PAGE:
New collaboration aims to make genetic testing more accessible
What are the treatment options?
There is no cure for hemophilia B, but people with hemophilia and their families can learn how to prevent harm and use their own clotting factor treatment products at home.
Primary treatments for hemophilia B include prevention (to avoid injury), develop a plan to manage bleeding events, and replace factor IX therapy. There are two types of clotting factor concentrates that can be given intravenously (by IV, intravenously).
- Plasma-Derived Factor Concentrates: Lyophilized Coagulation Factors from Human Plasma
- Recombinant Factor Concentrates: Recombinant plasma factors, without human plasma or albumin
Hemophilia treatment is usually done in a comprehensive hemophilia treatment center (HTC).These specialized units consist of a multidisciplinary team that includes doctors who specialize in the treatment of blood disorders, called hematologist And health care providers who specialize in physical medicine and rehabilitation for people with bleeding disorders, including nurses, social workers, and physical therapists.
Prognosis of hemophilia B
Until 1970, the life expectancy for people with all types of hemophilia was about 12 years, but thanks to advances in medical therapy and better medical care, hemophilia B has become a chronic disease that many people can manage properly for life.
People with hemophilia still have about 10 years less life expectancy than people without hemophilia, but ultimately life expectancy and risk of medical complications depends on the severity of your disease, access to care, and whether you have other medical conditions .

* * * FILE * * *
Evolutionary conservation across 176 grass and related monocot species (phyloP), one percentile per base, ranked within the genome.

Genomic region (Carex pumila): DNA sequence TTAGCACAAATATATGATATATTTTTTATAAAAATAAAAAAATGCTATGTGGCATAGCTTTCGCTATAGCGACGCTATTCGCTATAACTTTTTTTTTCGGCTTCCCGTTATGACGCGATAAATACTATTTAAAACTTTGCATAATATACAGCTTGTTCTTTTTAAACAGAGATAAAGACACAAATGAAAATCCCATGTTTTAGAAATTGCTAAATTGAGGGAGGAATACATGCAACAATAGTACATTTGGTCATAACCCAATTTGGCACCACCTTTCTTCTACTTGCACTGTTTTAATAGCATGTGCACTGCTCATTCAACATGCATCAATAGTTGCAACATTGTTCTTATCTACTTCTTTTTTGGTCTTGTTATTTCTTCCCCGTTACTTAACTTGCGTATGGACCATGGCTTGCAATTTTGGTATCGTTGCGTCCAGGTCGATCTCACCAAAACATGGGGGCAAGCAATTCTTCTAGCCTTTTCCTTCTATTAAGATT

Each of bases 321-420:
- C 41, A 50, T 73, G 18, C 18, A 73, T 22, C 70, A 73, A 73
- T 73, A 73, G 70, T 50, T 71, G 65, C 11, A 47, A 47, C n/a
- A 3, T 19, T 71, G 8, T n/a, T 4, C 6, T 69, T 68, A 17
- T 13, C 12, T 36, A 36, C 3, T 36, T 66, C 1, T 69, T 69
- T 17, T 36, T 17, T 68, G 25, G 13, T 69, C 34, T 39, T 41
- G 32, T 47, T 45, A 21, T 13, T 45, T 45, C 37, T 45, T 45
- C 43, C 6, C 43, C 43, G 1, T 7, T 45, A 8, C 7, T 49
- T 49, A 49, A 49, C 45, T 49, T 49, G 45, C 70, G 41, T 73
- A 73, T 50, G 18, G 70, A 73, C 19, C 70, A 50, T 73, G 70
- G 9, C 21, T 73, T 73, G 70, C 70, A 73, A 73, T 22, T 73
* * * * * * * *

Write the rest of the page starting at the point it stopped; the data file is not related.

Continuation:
Hemophilia B is an inherited disorder that can cause minor and major bleeding episodes. This condition is due to a lack of a blood clotting factor called factor IX.
This condition can be diagnosed with a blood test. As part of the diagnosis process, you or your child may also have genetic testing for the gene mutation that causes hemophilia B.
While there is no cure for hemophilia B, there are treatments available (such as factor IX replacements) that can help reduce the severity and frequency of bleeding episodes and improve your quality of life. Having hemophilia B can mean you need to take care to avoid injury, but it is possible to live a healthy, normal life with the condition.
Advances in medicine have enabled people with hemophilia B to live full and productive lives. Some people with hemophilia experience frequent bleeding episodes, while others experience infrequently.
No matter which category you fall into, combining injury avoidance, prompt management of even minor injuries, and clotting factor supplementation is a safe and effective way to reduce the likelihood of serious bleeding events and other complications.